Throughout the description following, although reference to a “user interface” may often occur within the context of a Web browser, the term may refer to any type of device or system capable of receiving user input and transmitting electronic data over any communications system or structure. Such devices and systems may include, for example, computers with accompanying computer monitors or displays, mobile or cellular telephones, portable communications or computational devices, and any and all software applications implemented on said systems. Examples of software applications may include Internet or Web browsers, operating systems, voice or telephonic communication systems or programs, and any computer program able to furnish sensory input or responses to a user, obtain cues from that user, or both.
Reference in the following descriptions to a “server” may refer to any and/or all of the following: hardware running software, or the software running on that hardware (or a group of such devices) that provide a service or services to another device or software entity. References to a “machine” in the description may refer to a hardware device or to a software device emulating hardware, such as “virtual” machines do, or even to several software “machines” running disparate Operating Systems on the same hardware device where they may share underlying hardware and software resources.
In the following description, the term “secure” may be synonymous with “secured;” that is, either term may have reference to the disposition of any device or system of devices such as a network or networked group of devices (whether hardware or software) for which precautions have been taken to protect the contents of said device or network from unauthorized access. Furthermore, the terms “secure device” and “secure device or network” may refer to the disposition of a device or network for which such precautions have been taken. The term secure may also be used in the sense of having taken precautions to protect access and entry points to a given device or network.
In one or more embodiments, the present invention may consist of a software application based on a modular architecture. Individual components within the architecture may be implemented as part of a larger framework (as separately operating applications running on the same application server) or as an Agent or control (such as an Active-X control) inserted within, or interfacing with applications or application components provided by third parties. The particular modular components and functionality which may be described in the description of an embodiment of the invention provided below are for purposes of example only, and are meant as aids to understanding. Other embodiments of the invention may be created in an architecture or framework lacking discrete modularized limits, or else as module elements having boundaries (i.e., modular assemblages) different than those examples provided here.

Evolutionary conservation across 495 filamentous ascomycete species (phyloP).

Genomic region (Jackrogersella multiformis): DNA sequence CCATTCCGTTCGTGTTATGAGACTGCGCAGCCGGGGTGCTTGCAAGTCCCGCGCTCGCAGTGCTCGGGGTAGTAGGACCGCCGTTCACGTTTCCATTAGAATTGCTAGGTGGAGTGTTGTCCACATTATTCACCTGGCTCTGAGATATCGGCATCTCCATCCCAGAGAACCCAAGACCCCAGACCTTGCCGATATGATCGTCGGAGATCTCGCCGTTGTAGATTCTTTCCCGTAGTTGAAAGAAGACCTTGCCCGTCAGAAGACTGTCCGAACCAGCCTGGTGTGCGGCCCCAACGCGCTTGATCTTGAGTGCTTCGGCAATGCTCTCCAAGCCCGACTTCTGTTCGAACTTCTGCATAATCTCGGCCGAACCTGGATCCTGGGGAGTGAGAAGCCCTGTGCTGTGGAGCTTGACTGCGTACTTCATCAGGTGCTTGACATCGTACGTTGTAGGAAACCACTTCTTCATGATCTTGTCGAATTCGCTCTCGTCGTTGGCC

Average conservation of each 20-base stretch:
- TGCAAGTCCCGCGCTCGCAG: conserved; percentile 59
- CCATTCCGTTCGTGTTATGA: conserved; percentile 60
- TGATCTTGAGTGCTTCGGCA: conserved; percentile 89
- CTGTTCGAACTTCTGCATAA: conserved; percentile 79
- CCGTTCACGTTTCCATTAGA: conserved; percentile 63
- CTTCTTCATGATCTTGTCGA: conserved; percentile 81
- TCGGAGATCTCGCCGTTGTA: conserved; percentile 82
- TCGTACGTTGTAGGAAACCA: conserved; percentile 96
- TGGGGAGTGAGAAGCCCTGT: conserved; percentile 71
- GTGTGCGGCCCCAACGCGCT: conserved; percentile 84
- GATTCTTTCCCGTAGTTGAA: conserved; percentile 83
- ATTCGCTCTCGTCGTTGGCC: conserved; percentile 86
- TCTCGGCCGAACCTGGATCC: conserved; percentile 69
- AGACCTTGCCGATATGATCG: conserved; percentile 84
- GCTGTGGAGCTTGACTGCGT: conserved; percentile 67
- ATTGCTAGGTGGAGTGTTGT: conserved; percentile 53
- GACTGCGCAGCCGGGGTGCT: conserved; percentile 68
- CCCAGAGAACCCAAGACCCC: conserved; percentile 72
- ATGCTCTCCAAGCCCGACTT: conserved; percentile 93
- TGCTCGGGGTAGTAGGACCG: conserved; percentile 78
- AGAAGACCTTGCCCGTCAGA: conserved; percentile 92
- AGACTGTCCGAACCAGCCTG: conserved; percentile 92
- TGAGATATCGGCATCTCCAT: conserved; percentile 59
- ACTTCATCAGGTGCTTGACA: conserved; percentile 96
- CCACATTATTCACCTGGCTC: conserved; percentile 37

In the following description, tunneling may refer to the practice of accessing information by traversing firewalls by establishing standard protocol communication, and then overlaying on top of that protocol a different type of format, whatever the methodology used to achieve that overlay, whether by encrypting data within other data or placing packets within packets, or any other standard methodology used to achieve a tunneling effect. In other words, tunneling may refer to the practice of passing data structured in one communications protocol within the constraints of a second protocol.
“Reverse tunneling” as used in the following description may refer to the practice of initiating a request for Web Service and URL resources located within a secure device or network from within that device or network by sending a request from an agent to a server hosting center, and keeping that request “alive” (enabled) but inactive until needed to establish a connection to an entity which may be external to the aforesaid device or network that may request access to the aforementioned Web services and URL resources. Various methodologies may be used to achieve this affect. Embodiments of the present invention may use reverse tunneling to “piggy-back” SOAP service requests and responses over the HTTP or HTTPS protocol, to access resources normally isolated within secure topologies such as corporate LANs. The manner in which Web service and URL resources are accessed through the reverse tunnel may be considered a unique accomplishment of the invention.
In the following explanation, the terms “URL” (Universal Resource Locator), or “URL resources” may refer to any pointer to data or application functionality regardless of protocol or methodology used to point to and access that data or application functionality.